NASA To Rename Washington Headquarters After Their First Female African-American Engineer
NASA said Wednesday that it will rename its Washington headquarters after its first black female engineer, Mary Jackson, whose story was told in the hit film "Hidden Figures."
"Mary W. Jackson was part of a group of very important women who helped NASA succeed in getting American astronauts into space," NASA administrator Jim Bridenstine said in a statement.
"Mary never accepted the status quo, she helped break barriers and open opportunities for African Americans and women in the field of engineering and technology."
In 1951, Jackson was recruited by the National Advisory Committee for Aeronautics, which in 1958 was succeeded by NASA.
She was a research mathematician who was later promoted to become the agency's first black female engineer.
Bridenstine announced that the new Mary W Jackson NASA headquarters building would be located on "Hidden Figures Way," which was renamed just last year.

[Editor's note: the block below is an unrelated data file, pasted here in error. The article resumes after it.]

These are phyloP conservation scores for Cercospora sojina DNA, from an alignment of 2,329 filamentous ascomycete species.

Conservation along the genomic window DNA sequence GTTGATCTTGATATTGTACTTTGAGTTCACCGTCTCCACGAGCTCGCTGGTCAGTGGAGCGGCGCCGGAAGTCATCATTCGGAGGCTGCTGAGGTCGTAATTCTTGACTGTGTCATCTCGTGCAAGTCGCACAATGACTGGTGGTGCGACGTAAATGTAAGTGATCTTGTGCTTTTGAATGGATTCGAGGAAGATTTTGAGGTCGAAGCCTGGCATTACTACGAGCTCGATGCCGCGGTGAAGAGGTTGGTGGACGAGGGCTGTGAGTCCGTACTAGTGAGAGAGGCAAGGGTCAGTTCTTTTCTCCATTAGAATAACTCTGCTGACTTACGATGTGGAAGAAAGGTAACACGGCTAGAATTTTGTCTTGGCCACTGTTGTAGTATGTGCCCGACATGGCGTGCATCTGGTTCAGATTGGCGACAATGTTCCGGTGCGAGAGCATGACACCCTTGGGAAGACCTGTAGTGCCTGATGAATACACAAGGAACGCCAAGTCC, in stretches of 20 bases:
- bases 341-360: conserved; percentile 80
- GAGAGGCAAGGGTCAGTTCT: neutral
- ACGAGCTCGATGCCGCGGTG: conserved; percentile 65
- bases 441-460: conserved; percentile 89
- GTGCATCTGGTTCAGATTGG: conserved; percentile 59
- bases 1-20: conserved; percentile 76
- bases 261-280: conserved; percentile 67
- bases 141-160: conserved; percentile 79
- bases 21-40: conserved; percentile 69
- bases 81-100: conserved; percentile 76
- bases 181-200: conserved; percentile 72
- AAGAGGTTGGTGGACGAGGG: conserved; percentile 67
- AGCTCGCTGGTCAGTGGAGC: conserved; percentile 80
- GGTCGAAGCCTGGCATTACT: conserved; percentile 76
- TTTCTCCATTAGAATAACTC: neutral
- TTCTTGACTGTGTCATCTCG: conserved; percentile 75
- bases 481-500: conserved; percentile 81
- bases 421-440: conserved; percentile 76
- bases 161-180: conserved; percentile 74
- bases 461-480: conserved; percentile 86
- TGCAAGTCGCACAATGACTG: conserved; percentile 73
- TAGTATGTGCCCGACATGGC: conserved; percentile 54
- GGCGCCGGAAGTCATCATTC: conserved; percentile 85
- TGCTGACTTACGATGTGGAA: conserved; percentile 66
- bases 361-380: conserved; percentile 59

The film "Hidden Figures" told the story of Jackson and fellow mathematicians Dorothy Vaughan and Katherine Johnson.
Jackson, who was played in the film by singer-actress Janelle Monae, died in 2005.
"Hidden no more, we will continue to recognize the contributions of women, African Americans, and people of all backgrounds who have made NASA's successful history of exploration possible," Bridenstine said.
The move by NASA comes as weeks of protests in the United States have sparked a national reckoning about systemic racism and racial inequality.
"NASA facilities across the country are named after people who dedicated their lives to push the frontiers of the aerospace industry," Bridenstine said.
"The nation is beginning to awaken to the greater need to honor the full diversity of people who helped pioneer our great nation."